Movie Review: Jackpot (2013)

Jackpot_2013,_official_poster0.5 Stars (out of 4)

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Given how much I enjoyed director Kaizad Gustad’s incredibly stupid film Boom, I hoped that Jackpot would also be so-bad-it’s-good. Sadly, Jackpot is as inept as Boom, but nowhere near as fun.

I would describe the plot of Jackpot if I could. Even after watching the whole movie — which is a mercifully short ninety minutes — I still have no idea what happened. A group of people try to con a casino owner named Boss (Naseeruddin Shah) out of money. That’s the best I can do.

Gustad must have a grudge against context, because he provides none. We don’t know who the con artists are, what their relationships are to one another, and what their relationship is to Boss. There’s also no sense of when any scene is taking place. The action jumps back and forth in time with no clue as to how one scene relates to another chronologically.

The thieves’ plan is totally convoluted, with con layered on top of con, and it’s impossible to tell what money is stolen when and as a result of what con job. The thieves steal money to get into a poker tournament, steal the money from the poker tournament, and try to convince Boss to invest in Disneyland in Goa, all while they try to steal money from one another. It makes no sense.

The con artists are led by Francis (Sachiin Joshi, who exudes whatever the opposite of charisma is). He has a sexual, possibly romantic relationship with Maya (Sunny Leone), who works for and may have a sexual relationship with Boss. There’s also Kirti (Elvis Mascarenhas), who serves no purpose in the story, and Anthony (Bharath Nivas), who is a dumbass.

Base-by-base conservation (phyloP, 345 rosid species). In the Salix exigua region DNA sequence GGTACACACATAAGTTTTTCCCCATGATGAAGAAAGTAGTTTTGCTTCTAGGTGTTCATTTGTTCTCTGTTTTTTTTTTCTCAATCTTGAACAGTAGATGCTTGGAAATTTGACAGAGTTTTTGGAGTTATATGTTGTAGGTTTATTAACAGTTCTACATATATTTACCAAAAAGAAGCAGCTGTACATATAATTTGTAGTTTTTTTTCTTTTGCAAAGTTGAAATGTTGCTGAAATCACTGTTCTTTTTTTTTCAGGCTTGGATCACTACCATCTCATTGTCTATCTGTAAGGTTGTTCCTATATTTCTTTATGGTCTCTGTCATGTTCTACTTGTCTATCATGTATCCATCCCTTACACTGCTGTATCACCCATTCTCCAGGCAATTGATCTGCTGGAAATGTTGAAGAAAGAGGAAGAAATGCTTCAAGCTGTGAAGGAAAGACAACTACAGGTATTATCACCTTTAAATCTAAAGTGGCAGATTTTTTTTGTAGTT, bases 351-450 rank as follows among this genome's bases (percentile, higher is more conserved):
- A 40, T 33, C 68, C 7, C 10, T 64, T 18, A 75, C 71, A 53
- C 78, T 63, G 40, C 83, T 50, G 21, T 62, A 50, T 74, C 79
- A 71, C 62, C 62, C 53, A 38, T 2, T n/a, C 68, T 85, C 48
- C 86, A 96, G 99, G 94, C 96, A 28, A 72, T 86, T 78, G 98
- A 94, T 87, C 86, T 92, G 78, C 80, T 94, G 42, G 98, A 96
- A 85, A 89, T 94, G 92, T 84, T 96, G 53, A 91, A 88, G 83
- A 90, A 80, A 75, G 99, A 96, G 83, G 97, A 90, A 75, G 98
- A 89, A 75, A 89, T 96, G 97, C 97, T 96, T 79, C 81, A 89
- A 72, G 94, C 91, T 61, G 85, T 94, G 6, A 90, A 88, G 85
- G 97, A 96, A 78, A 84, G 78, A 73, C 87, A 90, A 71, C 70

From an unintentional comedy standpoint, the best part of the film is the plan to have Anthony win the poker tournament. The whole plan hinges on his ability to count cards. However, not only does Anthony not know how to play poker, he doesn’t even know what the cards are. They have to explain to him that there are four suits in a deck of cards: two red and two black.

Ultimately, Anthony wins the tournament. While he stands on a stage to receive his briefcase full of money, Francis runs by and steals it. If Francis was just going to steal the briefcase anyway, why did Anthony have to win the tournament?!

As if Boom weren’t proof enough, Jackpot cements that Gustad is a terrible writer and director. Jackpot‘s plot makes no sense. Gustad handles his actors so clumsily that he makes Naseeruddin Shah look like a goof. Sunny Leone has a confused smile painted on her face most of the time, since she apparently doesn’t know any more about what’s happening in the movie than the audience does.

Gustad’s framing and scene execution is also idiotic. He routinely speeds up shots of characters walking and driving, rather than just having the characters walk shorter distances. There’s no dynamism in any of the scenes since the characters are almost always sitting down. The only person who isn’t is Leone, the bulk of whose screentime consists of shots of her torso while she mills about behind other characters having seated conversations.

I wish that this train wreck was funny enough for me to recommend, but it isn’t. If you have ninety minutes to waste, just stare at a wall. It will be more rewarding than watching Jackpot.

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